• <14> Collection: RCHME Exeter. 1993-1999. Exmoor Project.
  • <15> Report: Gillings, M., Taylor, J. + Pollard, J.. 2009. The Miniliths of Exmoor Project: Report on the 2009 Excavations.
  • <16> Report: Gillings, M., Pollard, J. + Taylor, J.. 2007. A Proposal for Limited Excavation at the Stone Settings of Lanacombe I and Lanacombe II, Exmoor.
  • <17> Report: Gillings, M., Pollard, J. + Taylor, J.. 2007. Excavation and Survey at the Stone Settings of Lanacombe I and III.
  • <18> Report: Gillings, M., and Taylor, J.. 2010. Excavations at the stone settings of Lanacombe I and IV, Exmoor, SW England. University of Leicester Archaeological Services. P. 3-6, 10-11.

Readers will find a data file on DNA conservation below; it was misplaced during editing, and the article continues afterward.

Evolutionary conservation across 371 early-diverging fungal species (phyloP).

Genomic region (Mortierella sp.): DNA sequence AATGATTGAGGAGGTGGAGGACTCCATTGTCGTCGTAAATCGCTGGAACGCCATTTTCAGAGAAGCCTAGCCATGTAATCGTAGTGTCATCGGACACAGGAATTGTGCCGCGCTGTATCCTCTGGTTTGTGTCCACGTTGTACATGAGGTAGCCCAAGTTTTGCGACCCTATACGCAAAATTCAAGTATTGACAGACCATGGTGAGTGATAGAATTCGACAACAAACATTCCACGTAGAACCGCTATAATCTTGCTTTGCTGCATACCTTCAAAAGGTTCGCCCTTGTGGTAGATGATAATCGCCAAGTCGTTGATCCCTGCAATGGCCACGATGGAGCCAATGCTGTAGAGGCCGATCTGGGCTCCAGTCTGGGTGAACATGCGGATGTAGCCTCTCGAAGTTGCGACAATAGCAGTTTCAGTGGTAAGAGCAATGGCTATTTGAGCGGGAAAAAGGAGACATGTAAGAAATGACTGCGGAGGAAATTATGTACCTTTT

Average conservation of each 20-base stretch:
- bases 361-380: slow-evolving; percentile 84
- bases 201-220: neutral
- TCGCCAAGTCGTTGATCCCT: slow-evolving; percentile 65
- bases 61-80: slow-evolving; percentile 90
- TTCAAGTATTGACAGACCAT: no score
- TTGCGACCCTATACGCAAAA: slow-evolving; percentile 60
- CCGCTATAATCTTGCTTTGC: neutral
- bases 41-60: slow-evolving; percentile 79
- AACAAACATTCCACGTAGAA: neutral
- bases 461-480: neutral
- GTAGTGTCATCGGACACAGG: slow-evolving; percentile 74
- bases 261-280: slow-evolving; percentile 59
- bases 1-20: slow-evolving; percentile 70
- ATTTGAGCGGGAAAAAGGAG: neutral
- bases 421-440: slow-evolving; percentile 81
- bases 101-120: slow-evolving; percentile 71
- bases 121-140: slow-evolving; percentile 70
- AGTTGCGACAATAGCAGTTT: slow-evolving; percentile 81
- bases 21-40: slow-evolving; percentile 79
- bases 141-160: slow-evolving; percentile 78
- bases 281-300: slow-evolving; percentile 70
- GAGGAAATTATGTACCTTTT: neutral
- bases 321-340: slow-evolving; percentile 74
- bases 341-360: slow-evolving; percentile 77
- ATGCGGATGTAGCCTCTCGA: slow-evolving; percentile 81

• <19> Report: Gillings, M., Taylor, J. + Pollard, J.. 2009. The Miniliths of Exmoor Project: Report on the 2009 Excavations. P. 5.
  • <20> Report: Bray, L.S.. 2010. Scheduled Monument Condition Assessment 2009, Exmoor National Park. Exmoor National Park Authority.
  • <21> Report: Exmoor National Park Authority. 2010. Monument Management Scheme: 2009-10 Report.
  • <22> Artwork: Lorimer, P.. 2013. Lanacombe, Exmoor: Digital reconstruction drawing. Digital.
  • <23> Report: Gent, T. and Manning, P.. 2015. Exmoor National Park Scheduled Monument Condition Survey 2015. Archaedia.
  • <24>XY Report: Fuller, J.. 2018. Exmoor Prehistoric Standing Stone Condition Survey: 2017-2018. Exmoor National Park Authority. MSO6948. [Mapped features: #45741 Stone A., MSO6948; #45742 Stone B., MSO6948; #45743 Stone C., MSO6948; #45744 Stone D., MSO6948; #45745 Stone E and F., MSO6948; #45746 Stone G., MSO6948; #45747 Stone H., MSO6948; #45748 Stone I., MSO6948; #45749 Stone J., MSO6948; #45750 Stone K., MSO6948; #45751 Stone L., MSO6948; #45752 Stone M., MSO6948]